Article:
Boogie Man: The Lee Atwater Story (2008)
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Critic Reviews for Boogie Man: The Lee Atwater Story
Fascinating to a political junkie like me who wasn't aware of the game back then.
Director Stefan Forbes has assembled a brilliantly complex portrait that shines an unnerving light on the man who painted the landscape of contemporary American politics.
By the end of Forbes' brisk, economical portrait, Atwater has been revealed as a repugnant and pathetic soul--and a political visionary, among the first to fully understand and harness the raw power of voters' fears.
Stricken with brain cancer in 1990, Atwater renounced his Machiavellian ways, but as Forbes points out, his legacy lives on in his eager proteges Karl Rove and George W. Bush.
Audience Reviews for Boogie Man: The Lee Atwater Story
It tells its story in a way you might expect, but it has a few fascinating moments where even Atwater's most ardent defenders of his political tactics in Republican campaigns still decry him as a vicious monster capable of anything. It might even be fair to say that they only liked him because he was on their side.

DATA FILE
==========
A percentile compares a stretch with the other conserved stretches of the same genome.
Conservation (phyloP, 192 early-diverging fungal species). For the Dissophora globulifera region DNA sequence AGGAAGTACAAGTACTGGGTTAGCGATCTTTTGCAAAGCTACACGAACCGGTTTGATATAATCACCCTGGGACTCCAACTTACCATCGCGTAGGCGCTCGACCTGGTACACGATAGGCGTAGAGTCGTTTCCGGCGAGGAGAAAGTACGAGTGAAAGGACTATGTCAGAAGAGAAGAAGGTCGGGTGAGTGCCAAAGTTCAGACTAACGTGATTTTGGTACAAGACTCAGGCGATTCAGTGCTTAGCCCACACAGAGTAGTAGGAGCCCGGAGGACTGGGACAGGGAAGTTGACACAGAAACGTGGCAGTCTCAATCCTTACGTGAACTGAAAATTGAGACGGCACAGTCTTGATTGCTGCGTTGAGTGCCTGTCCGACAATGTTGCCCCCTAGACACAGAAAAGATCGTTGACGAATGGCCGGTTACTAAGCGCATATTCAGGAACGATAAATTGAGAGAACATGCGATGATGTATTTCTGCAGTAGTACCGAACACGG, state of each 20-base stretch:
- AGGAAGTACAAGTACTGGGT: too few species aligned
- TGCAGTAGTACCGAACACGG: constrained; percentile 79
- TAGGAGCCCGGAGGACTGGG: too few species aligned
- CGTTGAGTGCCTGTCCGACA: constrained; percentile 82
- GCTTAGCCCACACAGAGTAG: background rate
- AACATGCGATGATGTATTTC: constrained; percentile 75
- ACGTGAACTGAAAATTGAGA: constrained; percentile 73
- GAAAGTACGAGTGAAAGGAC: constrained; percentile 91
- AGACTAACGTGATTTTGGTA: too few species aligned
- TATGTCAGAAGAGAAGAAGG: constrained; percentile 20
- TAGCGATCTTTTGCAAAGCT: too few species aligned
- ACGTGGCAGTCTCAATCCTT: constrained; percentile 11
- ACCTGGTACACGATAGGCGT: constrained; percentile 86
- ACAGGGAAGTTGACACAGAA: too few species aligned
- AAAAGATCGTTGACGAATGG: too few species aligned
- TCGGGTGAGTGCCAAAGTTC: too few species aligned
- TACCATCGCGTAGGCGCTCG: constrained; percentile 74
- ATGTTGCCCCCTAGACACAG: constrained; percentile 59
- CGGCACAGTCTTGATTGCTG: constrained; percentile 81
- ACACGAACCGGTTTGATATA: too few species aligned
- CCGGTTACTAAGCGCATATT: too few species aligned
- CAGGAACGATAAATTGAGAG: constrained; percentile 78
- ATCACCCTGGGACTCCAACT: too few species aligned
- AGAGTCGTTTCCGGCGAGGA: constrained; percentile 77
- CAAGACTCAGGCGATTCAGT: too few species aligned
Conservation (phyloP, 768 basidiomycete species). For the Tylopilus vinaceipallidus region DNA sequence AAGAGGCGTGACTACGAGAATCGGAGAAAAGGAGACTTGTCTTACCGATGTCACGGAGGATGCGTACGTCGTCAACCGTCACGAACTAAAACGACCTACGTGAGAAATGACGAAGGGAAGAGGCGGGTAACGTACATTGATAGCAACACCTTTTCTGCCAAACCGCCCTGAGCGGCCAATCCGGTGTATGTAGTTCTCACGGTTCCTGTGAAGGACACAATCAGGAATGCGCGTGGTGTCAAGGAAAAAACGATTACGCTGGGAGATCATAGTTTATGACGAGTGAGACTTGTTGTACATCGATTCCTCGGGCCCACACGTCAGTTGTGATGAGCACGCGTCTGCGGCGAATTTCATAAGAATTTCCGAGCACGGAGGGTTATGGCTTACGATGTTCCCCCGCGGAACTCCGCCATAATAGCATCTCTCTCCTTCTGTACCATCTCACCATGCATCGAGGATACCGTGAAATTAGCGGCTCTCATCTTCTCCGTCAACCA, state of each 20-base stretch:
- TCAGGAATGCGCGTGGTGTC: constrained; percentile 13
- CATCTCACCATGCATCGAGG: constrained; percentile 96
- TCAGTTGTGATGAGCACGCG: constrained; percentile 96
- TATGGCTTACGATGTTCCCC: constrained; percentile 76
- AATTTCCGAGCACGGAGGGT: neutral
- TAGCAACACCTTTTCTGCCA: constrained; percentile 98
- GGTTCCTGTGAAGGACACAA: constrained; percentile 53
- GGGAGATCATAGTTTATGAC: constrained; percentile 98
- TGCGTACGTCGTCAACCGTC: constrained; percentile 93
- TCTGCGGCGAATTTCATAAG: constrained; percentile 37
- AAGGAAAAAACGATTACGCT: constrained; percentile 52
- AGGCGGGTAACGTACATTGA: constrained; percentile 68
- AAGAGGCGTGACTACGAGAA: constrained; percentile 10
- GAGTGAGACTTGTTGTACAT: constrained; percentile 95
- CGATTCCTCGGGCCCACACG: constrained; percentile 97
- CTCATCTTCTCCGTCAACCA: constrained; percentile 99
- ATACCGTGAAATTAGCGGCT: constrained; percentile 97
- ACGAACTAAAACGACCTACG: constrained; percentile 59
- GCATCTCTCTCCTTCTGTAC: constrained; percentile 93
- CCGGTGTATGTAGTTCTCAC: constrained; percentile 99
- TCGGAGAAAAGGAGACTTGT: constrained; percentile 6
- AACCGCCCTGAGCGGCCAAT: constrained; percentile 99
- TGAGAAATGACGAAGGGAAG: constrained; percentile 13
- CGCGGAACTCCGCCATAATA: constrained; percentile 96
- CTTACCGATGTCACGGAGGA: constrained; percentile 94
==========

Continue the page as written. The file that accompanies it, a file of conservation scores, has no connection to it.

First of all, I absolutely loved this movie. Lee Atwater was as fascinating as he was deplorable and the man himself made this movie worth watching. With my politic fix mostly gone after the elections this was a great view.
For those less fascinated with politics and Karl Rove and such this may be much less exciting. Overall it's a good but not great documentary if you're not interested in the topic but if you are, it's amazing and enthralling.
Worth a view either way but don't get your hopes up if politics doesn't tickle your fancy.
Surprisingly fair, neither hit piece nor fluff piece. Certainly a cautionary tale for anyone of any party who wants to be an operative.
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